The International Writers Magazine:Our New York Correspondent
I am not that loveable of a person. Hell, you think I don’t know about it, with suckers reminding me about it on a daily basis? Of course, people can only judge you through the prism of their own experiences, so maybe I remind them of things about themselves that they don’t like.
We live in an age of instant self-gratification. Anything that’s nice requires effort, and since people are too exhausted from jerking off all the time, life is shabby. I try not to let it get me down and focus on myself, so people don’t like that about me either, calling me vain and self-absorbed, but at least I’m trying to get at least one thing right.
I’ve had a lot of careers, you name it: fashion designer, legal services, translations, industrial relations. Anything to make myself useful, pitch in and help the management class fulfill its irrational exuberance. Most of those guys have fallen by the wayside, sunk like the rich guy in the parable who was drowned because he was weighted down trying to swim with a bulging money belt filled with gold around his waist. Most of the companies I have worked for having gone under and the bosses having found themselves in bankruptcy court or worse, I just apply for benefits and then hit the gym.
Lemme give you an example, this Spanish guy I used to work for, Sterling Gonzalez. Most people can’t relate to a Latin guy having a given name like Sterling, but that’s because they can’t relate to Spanish people. Latin people think giving a kid an English name like Nelson or Sterling denotes a bit of distinction, like people who call their kids Cheyenne or Dakota, even though they reside in the English midlands. It’s that stupid. In the meantime, you got kids born in the Dominican Republic with atypical Anglicized names like Jonny, and pronounced “Yonni”, which makes it all the more ridiculous. Anyway, Sterling was a hard worker, but, not having a penchant for philosophical reflection, he regarded work as a fast track to chiseling and stealing, and now he spends his weekends in jail.
Even though New Yorkers disdain me, most of them are at least clever enough to let me know how they feel about me from a respectful distance, longer than arm’s length. This is because I have a judicial record for assault, from a chance meeting I had with a guy on the subway, who got in my face and called me an asshole. I whomped the shit out of him before the cops hauled me away.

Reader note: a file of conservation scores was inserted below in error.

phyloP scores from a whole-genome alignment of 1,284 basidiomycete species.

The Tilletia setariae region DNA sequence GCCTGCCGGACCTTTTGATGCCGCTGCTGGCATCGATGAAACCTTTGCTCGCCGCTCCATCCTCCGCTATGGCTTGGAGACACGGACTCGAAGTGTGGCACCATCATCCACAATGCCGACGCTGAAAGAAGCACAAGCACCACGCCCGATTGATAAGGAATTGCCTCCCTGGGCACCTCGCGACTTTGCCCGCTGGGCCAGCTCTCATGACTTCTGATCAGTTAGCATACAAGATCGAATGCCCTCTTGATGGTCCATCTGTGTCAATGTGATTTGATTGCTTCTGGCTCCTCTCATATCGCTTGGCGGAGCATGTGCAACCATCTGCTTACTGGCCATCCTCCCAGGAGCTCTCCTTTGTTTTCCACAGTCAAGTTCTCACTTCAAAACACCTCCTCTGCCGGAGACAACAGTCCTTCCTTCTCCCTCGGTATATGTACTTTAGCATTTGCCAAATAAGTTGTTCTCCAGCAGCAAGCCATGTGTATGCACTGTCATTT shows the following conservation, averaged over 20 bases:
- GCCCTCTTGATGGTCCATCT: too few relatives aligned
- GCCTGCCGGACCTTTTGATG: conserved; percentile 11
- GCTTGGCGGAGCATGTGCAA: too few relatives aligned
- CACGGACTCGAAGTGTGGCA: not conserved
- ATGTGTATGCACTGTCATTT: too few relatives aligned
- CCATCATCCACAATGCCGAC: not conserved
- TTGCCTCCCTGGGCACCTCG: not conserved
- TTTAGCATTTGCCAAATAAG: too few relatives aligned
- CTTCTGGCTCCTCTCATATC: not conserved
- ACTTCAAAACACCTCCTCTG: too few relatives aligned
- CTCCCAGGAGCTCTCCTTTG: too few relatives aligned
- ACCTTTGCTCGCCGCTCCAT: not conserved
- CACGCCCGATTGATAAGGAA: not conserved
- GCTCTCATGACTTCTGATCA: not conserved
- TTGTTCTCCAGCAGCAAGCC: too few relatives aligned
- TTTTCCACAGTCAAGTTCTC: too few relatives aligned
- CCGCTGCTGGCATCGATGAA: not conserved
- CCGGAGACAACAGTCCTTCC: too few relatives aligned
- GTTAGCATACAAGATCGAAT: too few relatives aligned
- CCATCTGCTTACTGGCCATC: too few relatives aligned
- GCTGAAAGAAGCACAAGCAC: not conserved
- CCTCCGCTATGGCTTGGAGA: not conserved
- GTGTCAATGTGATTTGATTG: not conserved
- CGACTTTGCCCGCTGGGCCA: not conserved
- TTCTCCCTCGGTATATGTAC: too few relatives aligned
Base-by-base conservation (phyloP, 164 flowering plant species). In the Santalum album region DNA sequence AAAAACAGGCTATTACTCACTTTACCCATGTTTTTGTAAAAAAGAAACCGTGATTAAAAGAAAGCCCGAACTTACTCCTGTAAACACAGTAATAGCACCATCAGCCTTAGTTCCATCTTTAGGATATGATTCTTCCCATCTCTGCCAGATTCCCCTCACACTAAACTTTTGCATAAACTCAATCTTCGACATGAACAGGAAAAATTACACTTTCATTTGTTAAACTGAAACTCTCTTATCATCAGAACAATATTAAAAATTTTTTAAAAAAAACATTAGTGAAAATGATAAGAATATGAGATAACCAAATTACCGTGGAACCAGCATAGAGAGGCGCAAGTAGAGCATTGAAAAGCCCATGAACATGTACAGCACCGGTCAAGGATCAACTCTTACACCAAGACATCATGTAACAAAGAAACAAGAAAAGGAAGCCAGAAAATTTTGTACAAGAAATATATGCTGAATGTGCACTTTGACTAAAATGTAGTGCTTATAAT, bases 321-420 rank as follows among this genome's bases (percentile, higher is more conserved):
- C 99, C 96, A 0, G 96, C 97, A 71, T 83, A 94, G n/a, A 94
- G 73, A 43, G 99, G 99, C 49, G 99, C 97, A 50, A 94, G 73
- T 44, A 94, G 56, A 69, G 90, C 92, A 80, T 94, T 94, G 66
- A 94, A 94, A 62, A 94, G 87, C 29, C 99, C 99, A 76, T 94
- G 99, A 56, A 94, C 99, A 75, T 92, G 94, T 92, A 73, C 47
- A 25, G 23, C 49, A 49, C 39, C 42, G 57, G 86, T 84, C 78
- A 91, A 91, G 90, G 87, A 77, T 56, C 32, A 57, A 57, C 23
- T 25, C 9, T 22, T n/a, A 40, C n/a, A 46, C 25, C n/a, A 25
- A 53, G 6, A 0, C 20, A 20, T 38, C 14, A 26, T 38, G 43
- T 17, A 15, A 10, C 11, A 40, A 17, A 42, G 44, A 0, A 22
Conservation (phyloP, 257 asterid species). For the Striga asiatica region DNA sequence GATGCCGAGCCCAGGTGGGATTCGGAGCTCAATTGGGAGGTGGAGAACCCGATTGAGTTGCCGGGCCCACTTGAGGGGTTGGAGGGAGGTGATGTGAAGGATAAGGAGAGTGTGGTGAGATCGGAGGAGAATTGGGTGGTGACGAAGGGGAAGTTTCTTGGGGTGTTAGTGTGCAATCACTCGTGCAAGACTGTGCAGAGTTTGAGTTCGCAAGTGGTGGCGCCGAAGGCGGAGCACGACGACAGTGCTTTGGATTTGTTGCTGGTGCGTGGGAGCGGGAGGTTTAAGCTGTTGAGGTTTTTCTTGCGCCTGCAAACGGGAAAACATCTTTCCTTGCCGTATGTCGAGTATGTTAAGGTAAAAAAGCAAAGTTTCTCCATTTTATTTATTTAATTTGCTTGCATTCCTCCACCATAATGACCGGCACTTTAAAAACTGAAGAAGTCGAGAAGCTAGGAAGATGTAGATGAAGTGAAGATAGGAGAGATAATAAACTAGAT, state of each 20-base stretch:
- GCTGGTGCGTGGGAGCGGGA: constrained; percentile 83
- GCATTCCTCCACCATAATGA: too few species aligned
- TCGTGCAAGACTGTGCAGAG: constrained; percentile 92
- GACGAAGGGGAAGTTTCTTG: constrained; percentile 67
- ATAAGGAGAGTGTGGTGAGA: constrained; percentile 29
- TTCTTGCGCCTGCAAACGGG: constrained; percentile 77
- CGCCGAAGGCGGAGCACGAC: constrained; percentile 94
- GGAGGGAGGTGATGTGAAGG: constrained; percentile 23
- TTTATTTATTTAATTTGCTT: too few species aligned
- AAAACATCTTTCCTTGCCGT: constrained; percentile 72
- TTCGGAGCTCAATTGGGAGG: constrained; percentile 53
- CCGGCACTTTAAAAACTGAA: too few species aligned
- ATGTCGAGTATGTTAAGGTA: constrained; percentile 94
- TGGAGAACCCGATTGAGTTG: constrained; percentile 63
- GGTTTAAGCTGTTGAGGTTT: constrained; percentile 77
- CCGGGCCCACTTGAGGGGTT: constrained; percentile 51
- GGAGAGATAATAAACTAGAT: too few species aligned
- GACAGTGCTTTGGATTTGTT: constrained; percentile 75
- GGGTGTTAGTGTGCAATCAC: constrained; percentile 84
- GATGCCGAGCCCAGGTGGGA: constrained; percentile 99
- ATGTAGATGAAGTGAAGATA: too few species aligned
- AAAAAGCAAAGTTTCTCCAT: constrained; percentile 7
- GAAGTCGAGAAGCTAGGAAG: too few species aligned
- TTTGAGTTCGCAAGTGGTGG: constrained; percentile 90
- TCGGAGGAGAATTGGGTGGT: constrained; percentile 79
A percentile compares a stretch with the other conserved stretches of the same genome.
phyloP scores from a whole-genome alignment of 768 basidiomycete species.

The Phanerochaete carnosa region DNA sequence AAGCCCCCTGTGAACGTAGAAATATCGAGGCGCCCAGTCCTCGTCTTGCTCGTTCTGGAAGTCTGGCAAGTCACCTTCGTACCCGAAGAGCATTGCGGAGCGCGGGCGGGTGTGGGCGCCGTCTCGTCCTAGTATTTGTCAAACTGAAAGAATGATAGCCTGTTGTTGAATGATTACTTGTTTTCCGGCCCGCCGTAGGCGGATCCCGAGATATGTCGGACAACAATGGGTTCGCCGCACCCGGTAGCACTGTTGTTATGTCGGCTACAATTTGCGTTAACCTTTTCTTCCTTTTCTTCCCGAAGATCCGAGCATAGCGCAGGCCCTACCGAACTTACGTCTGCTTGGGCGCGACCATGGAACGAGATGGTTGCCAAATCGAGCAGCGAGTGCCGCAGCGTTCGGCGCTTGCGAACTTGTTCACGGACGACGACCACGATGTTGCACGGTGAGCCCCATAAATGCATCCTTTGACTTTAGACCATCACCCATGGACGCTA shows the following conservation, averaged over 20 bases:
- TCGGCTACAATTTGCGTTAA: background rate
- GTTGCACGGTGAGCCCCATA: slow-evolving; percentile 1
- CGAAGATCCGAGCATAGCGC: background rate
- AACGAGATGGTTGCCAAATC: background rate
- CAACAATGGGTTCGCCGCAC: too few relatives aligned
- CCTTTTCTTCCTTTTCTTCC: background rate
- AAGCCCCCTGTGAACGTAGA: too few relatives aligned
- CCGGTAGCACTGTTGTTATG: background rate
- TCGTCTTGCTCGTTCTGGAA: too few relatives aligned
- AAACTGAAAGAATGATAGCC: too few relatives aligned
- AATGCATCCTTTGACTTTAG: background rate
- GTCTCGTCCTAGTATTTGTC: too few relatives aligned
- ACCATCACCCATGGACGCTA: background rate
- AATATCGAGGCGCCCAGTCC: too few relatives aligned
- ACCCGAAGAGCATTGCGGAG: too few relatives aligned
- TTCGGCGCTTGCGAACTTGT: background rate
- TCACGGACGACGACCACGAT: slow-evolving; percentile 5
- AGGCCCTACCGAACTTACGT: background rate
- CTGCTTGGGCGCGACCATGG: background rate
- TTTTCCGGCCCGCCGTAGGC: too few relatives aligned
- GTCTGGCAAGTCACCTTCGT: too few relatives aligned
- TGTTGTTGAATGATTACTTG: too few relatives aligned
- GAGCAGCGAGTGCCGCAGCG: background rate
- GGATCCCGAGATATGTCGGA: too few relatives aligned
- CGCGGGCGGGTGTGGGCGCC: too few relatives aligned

My own attorney, New York’s radical lawyer Ron Kuby, horrified at the pictures of the guy’s face that the prosecution had faxed over to him and for whom animal aggression (of the verbal sort) is a fundamental element of his professional profile, cursed me out and sent me to hell in as the lowest form of barbaric miscreant, and he was supposed to be representing me. “You’re gonna get sued”, he spat at me in the corridor of the criminal court building. “It’s a miracle they haven’t locked you up before!”
Indeed! I’m nobody’s idea of a solid citizen. In a city of liars, bastards and thieves, where for decades Bernard Madoff was considered to be the ne plus ultra of bourgeois respectability, I couldn’t get elected dog catcher. I’m too transparent. Anything you want to know about me, you can find it on the Internet, mainly because I have got a big mouth. And that’s anathema to New Yorkers, who have all got something awful to hide. But what really irked Kuby was the way I turned out for a court appearance all dolled up like I was going to a cocktail reception at Cipriani’s. At that time I was traveling to Paris a couple of times a year, on business and tax-deductible, and I had a wardrobe to show for it. As far as I was concerned, a court appearance was a fashion event. Kuby, on the other hand, was used to representing crack dealers with their jeans falling down around their knees and showing the crack in their butts. He himself favored shabby, worn tweed 3-piece suits with a vest to hide his fat midsection. In his more jovial moments, he would regale me with tales of the Atkins Diet, which he said allowed him to trim down by eating a pound of steak every day. Go figure…